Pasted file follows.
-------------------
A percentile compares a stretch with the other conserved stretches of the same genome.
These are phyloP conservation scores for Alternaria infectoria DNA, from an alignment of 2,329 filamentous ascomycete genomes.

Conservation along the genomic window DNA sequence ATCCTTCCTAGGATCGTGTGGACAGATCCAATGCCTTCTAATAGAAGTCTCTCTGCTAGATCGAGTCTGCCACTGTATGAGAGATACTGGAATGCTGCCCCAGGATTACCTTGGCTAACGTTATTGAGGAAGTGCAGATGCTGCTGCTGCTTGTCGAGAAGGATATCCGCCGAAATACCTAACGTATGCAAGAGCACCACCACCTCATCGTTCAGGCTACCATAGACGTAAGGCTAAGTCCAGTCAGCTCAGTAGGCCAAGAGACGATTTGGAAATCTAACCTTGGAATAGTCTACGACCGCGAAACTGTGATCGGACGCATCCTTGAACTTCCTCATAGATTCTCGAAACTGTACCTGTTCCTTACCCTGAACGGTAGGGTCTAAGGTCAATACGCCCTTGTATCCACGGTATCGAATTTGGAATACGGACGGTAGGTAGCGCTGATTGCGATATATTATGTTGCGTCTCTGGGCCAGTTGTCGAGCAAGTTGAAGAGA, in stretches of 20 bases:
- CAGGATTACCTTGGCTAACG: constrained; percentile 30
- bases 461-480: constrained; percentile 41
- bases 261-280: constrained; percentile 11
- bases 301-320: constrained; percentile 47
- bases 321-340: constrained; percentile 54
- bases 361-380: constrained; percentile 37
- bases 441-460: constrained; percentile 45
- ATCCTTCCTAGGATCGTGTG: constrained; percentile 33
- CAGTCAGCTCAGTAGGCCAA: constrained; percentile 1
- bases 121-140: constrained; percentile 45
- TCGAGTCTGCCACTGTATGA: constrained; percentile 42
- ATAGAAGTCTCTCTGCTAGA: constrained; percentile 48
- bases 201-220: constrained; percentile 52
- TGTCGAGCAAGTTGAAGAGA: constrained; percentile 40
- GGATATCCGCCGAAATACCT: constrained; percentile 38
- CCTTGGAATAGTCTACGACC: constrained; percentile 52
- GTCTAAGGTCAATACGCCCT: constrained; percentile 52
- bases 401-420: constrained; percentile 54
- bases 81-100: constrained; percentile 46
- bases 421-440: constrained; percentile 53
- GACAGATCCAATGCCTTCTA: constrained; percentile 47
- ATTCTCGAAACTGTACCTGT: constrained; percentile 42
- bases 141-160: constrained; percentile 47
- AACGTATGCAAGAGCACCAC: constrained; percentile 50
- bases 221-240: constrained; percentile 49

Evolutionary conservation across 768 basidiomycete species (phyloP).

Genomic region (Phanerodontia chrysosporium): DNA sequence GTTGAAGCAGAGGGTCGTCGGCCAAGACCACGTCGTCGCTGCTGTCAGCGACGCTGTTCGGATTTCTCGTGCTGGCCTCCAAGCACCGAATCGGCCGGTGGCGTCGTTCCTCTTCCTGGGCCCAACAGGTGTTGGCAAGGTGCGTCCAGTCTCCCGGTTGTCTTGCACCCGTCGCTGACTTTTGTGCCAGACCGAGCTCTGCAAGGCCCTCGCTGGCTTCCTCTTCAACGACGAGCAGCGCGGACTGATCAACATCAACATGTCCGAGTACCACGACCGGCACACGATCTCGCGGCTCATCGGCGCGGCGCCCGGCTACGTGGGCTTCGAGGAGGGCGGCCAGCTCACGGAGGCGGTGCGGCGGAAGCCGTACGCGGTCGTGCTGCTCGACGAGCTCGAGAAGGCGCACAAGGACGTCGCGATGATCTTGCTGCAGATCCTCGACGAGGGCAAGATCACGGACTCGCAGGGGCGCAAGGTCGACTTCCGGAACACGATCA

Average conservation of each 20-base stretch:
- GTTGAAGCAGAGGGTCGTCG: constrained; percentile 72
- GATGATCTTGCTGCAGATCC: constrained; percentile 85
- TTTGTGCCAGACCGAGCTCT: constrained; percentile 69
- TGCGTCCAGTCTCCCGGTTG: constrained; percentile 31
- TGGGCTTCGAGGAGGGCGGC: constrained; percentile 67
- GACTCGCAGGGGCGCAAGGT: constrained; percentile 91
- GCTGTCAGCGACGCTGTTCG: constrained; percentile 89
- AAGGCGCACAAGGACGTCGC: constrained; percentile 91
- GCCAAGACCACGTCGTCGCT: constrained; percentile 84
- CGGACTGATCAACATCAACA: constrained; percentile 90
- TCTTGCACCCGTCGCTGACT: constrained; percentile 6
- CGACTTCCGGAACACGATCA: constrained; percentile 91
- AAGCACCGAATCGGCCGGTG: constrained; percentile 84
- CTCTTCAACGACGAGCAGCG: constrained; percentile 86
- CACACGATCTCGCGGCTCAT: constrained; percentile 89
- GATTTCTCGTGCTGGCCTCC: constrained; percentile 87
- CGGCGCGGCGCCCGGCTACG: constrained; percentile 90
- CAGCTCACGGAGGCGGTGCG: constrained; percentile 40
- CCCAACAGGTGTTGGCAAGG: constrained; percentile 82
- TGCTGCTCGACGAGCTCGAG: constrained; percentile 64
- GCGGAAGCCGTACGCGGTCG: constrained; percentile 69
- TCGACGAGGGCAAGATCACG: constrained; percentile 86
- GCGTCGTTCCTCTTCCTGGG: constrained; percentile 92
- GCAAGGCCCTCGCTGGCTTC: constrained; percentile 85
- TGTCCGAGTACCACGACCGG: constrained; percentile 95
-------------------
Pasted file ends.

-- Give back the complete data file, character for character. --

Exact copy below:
A percentile compares a stretch with the other conserved stretches of the same genome.
These are phyloP conservation scores for Alternaria infectoria DNA, from an alignment of 2,329 filamentous ascomycete genomes.

Conservation along the genomic window DNA sequence ATCCTTCCTAGGATCGTGTGGACAGATCCAATGCCTTCTAATAGAAGTCTCTCTGCTAGATCGAGTCTGCCACTGTATGAGAGATACTGGAATGCTGCCCCAGGATTACCTTGGCTAACGTTATTGAGGAAGTGCAGATGCTGCTGCTGCTTGTCGAGAAGGATATCCGCCGAAATACCTAACGTATGCAAGAGCACCACCACCTCATCGTTCAGGCTACCATAGACGTAAGGCTAAGTCCAGTCAGCTCAGTAGGCCAAGAGACGATTTGGAAATCTAACCTTGGAATAGTCTACGACCGCGAAACTGTGATCGGACGCATCCTTGAACTTCCTCATAGATTCTCGAAACTGTACCTGTTCCTTACCCTGAACGGTAGGGTCTAAGGTCAATACGCCCTTGTATCCACGGTATCGAATTTGGAATACGGACGGTAGGTAGCGCTGATTGCGATATATTATGTTGCGTCTCTGGGCCAGTTGTCGAGCAAGTTGAAGAGA, in stretches of 20 bases:
- CAGGATTACCTTGGCTAACG: constrained; percentile 30
- bases 461-480: constrained; percentile 41
- bases 261-280: constrained; percentile 11
- bases 301-320: constrained; percentile 47
- bases 321-340: constrained; percentile 54
- bases 361-380: constrained; percentile 37
- bases 441-460: constrained; percentile 45
- ATCCTTCCTAGGATCGTGTG: constrained; percentile 33
- CAGTCAGCTCAGTAGGCCAA: constrained; percentile 1
- bases 121-140: constrained; percentile 45
- TCGAGTCTGCCACTGTATGA: constrained; percentile 42
- ATAGAAGTCTCTCTGCTAGA: constrained; percentile 48
- bases 201-220: constrained; percentile 52
- TGTCGAGCAAGTTGAAGAGA: constrained; percentile 40
- GGATATCCGCCGAAATACCT: constrained; percentile 38
- CCTTGGAATAGTCTACGACC: constrained; percentile 52
- GTCTAAGGTCAATACGCCCT: constrained; percentile 52
- bases 401-420: constrained; percentile 54
- bases 81-100: constrained; percentile 46
- bases 421-440: constrained; percentile 53
- GACAGATCCAATGCCTTCTA: constrained; percentile 47
- ATTCTCGAAACTGTACCTGT: constrained; percentile 42
- bases 141-160: constrained; percentile 47
- AACGTATGCAAGAGCACCAC: constrained; percentile 50
- bases 221-240: constrained; percentile 49

Evolutionary conservation across 768 basidiomycete species (phyloP).

Genomic region (Phanerodontia chrysosporium): DNA sequence GTTGAAGCAGAGGGTCGTCGGCCAAGACCACGTCGTCGCTGCTGTCAGCGACGCTGTTCGGATTTCTCGTGCTGGCCTCCAAGCACCGAATCGGCCGGTGGCGTCGTTCCTCTTCCTGGGCCCAACAGGTGTTGGCAAGGTGCGTCCAGTCTCCCGGTTGTCTTGCACCCGTCGCTGACTTTTGTGCCAGACCGAGCTCTGCAAGGCCCTCGCTGGCTTCCTCTTCAACGACGAGCAGCGCGGACTGATCAACATCAACATGTCCGAGTACCACGACCGGCACACGATCTCGCGGCTCATCGGCGCGGCGCCCGGCTACGTGGGCTTCGAGGAGGGCGGCCAGCTCACGGAGGCGGTGCGGCGGAAGCCGTACGCGGTCGTGCTGCTCGACGAGCTCGAGAAGGCGCACAAGGACGTCGCGATGATCTTGCTGCAGATCCTCGACGAGGGCAAGATCACGGACTCGCAGGGGCGCAAGGTCGACTTCCGGAACACGATCA

Average conservation of each 20-base stretch:
- GTTGAAGCAGAGGGTCGTCG: constrained; percentile 72
- GATGATCTTGCTGCAGATCC: constrained; percentile 85
- TTTGTGCCAGACCGAGCTCT: constrained; percentile 69
- TGCGTCCAGTCTCCCGGTTG: constrained; percentile 31
- TGGGCTTCGAGGAGGGCGGC: constrained; percentile 67
- GACTCGCAGGGGCGCAAGGT: constrained; percentile 91
- GCTGTCAGCGACGCTGTTCG: constrained; percentile 89
- AAGGCGCACAAGGACGTCGC: constrained; percentile 91
- GCCAAGACCACGTCGTCGCT: constrained; percentile 84
- CGGACTGATCAACATCAACA: constrained; percentile 90
- TCTTGCACCCGTCGCTGACT: constrained; percentile 6
- CGACTTCCGGAACACGATCA: constrained; percentile 91
- AAGCACCGAATCGGCCGGTG: constrained; percentile 84
- CTCTTCAACGACGAGCAGCG: constrained; percentile 86
- CACACGATCTCGCGGCTCAT: constrained; percentile 89
- GATTTCTCGTGCTGGCCTCC: constrained; percentile 87
- CGGCGCGGCGCCCGGCTACG: constrained; percentile 90
- CAGCTCACGGAGGCGGTGCG: constrained; percentile 40
- CCCAACAGGTGTTGGCAAGG: constrained; percentile 82
- TGCTGCTCGACGAGCTCGAG: constrained; percentile 64
- GCGGAAGCCGTACGCGGTCG: constrained; percentile 69
- TCGACGAGGGCAAGATCACG: constrained; percentile 86
- GCGTCGTTCCTCTTCCTGGG: constrained; percentile 92
- GCAAGGCCCTCGCTGGCTTC: constrained; percentile 85
- TGTCCGAGTACCACGACCGG: constrained; percentile 95